O'Rourke faces new, familiar challenges

Superintendent has tackled some of same issues in N.Y. district

February 07, 2000|By Jamie Smith Hopkins | Jamie Smith Hopkins,SUN STAFF

When Howard County's new superintendent of schools takes over July 1, he'll have a host of challenges facing him -- from crowded schools to gaps in student achievement.

Some of these challenges will be familiar ones that John R. O'Rourke has seen in his current system in upstate New York. Others haven't come up in the Pittsford Central School District during his nearly eight-year tenure.

Among the big issues in Howard County schools:

Redistricting. This annual, contentious process of sending some students to different schools is part of administrators' strategy for easing crowding in some schools.

Open enrollment. This policy allows parents to send their children to any underenrolled school as long as they provide transportation -- and it has both strong defenders and opponents.

Concerns about equity among schools. Parents have complained about differences between older and newer buildings.

School construction. Fast growth in the county -- and about 1,500 new students each year -- have forced administrators to open building after building. Three more are slated for construction in the next few years.

Minority achievement. As a group, more white and Asian students perform satisfactorily on standardized tests than African-American and Hispanic students. Meanwhile, one Howard County group says that many high-scoring African-American children are not put in gifted and talented classes.

Teacher salaries. The teachers union is upset about Howard County's starting salary, ranked 10th in the state, and believes this will hurt the system's ability to recruit.

Familiar in Pittsford

O'Rourke has faced some of these challenges in Pittsford, where he is superintendent.

Teacher salaries are always a concern, but O'Rourke made the negotiation process easier by forging a close relationship with the teachers union, said Pittsford board member Alan Shaffer. O'Rourke and union president Barbara Shapiro meet regularly.

Pittsford is also faced with crowding. Four of the eight schools are cramped. Residents recently passed a bond issue to pay for renovations and for a high school.

Shaffer said O'Rourke insisted that the new school not overshadow the existing high school. The bond issue includes money to upgrade Pittsford Mendon High School's library, classrooms and infrastructure.

"Comparability is something John was upfront on," Shaffer said.

But the 5,800-student system hasn't required redistricting during O'Rourke's tenure, according to Shaffer. The closest change is when sixth grade was moved from the elementary schools to the middle school level.

Pittsford doesn't have open enrollment.

The district, which is 90 percent white, doesn't have a minority achievement gap, Shaffer said. To address performance of all students, the system offers a "differentiated instruction" program that lets children work at their level in each subject, he said.

`No doubt'

Shaffer -- and others in Pittsford -- say they have full confidence that O'Rourke is up to any challenge in Howard County. He's a problem-solver, Pittsford board members say.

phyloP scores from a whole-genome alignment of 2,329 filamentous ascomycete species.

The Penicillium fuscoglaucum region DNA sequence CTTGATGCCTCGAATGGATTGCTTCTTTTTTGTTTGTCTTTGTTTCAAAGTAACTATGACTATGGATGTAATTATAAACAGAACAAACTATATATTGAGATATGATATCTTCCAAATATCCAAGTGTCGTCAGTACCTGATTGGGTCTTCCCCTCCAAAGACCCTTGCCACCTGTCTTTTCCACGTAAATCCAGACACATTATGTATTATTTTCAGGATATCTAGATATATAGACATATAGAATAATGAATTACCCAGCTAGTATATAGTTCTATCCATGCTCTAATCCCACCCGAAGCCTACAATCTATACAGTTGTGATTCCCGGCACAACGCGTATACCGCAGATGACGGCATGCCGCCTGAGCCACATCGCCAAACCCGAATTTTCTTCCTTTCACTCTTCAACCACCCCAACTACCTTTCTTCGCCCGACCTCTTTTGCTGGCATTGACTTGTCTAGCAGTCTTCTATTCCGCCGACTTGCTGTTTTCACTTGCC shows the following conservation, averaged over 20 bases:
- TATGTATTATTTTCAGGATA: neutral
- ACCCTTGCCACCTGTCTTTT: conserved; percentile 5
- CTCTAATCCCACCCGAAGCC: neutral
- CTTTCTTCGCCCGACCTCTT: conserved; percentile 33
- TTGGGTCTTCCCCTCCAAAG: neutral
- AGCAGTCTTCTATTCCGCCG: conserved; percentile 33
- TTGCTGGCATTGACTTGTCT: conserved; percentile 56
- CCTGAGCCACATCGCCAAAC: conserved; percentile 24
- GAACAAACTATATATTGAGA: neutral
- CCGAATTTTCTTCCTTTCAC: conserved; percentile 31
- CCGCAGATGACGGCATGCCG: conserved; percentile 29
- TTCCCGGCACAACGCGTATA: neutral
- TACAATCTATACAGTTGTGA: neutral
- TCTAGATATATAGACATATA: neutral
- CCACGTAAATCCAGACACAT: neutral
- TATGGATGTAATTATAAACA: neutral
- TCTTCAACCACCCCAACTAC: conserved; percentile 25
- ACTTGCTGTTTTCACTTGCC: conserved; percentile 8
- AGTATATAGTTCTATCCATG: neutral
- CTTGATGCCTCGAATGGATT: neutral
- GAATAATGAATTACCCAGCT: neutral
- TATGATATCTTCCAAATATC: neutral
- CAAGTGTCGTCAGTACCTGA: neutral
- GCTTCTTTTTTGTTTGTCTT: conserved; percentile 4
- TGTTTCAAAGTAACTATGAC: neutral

"I have absolutely, positively no doubt of his capabilities," Shaffer said. "Howard County is very lucky to get him."

But Howard County school activists have come to strikingly disparate conclusions about O'Rourke's ability to deal with local issues.

Members of the African American Coalition of Howard County worry that his experience has not prepared him for the complexity of the county.

"The real test is going to come very early," said Ken Jennings, vice president of operations with the coalition.

The county needs a leader who will step in and fix problems, Jennings said. He's upset that small percentages of African-American students with high scores on standardized tests are included in advanced classes, and he wants that addressed.

He viewed David E. Sawyer, the other finalist for superintendent in Howard, as a take-charge person with experience in a large, diverse school district.

By choosing O'Rourke, he said, "it says to me that this board has opted for the status quo."

Some see a listener

But others in Howard County see in O'Rourke someone who will listen, notice problems and do something about them.

Rick Wilson, parent-teacher association president at Wilde Lake Middle School, thinks better listening from administrators would have alleviated resource problems and negative perceptions about his school. Wilson believes O'Rourke's leadership style will help him solve equity problems -- whether those problems are reality or simply perception.

"I think O'Rourke is a patient type of man, and he will effect changes to address that," Wilson said. "He'll get it done."

O'Rourke considers himself up to all that the Howard County superintendency entails -- in part because he knew details of the system even before he was approached about the job. Howard County is among the districts Pittsford keeps tabs on nationally in an effort to learn about new initiatives.

"We've got parallels for most everything Howard County's got," he said.

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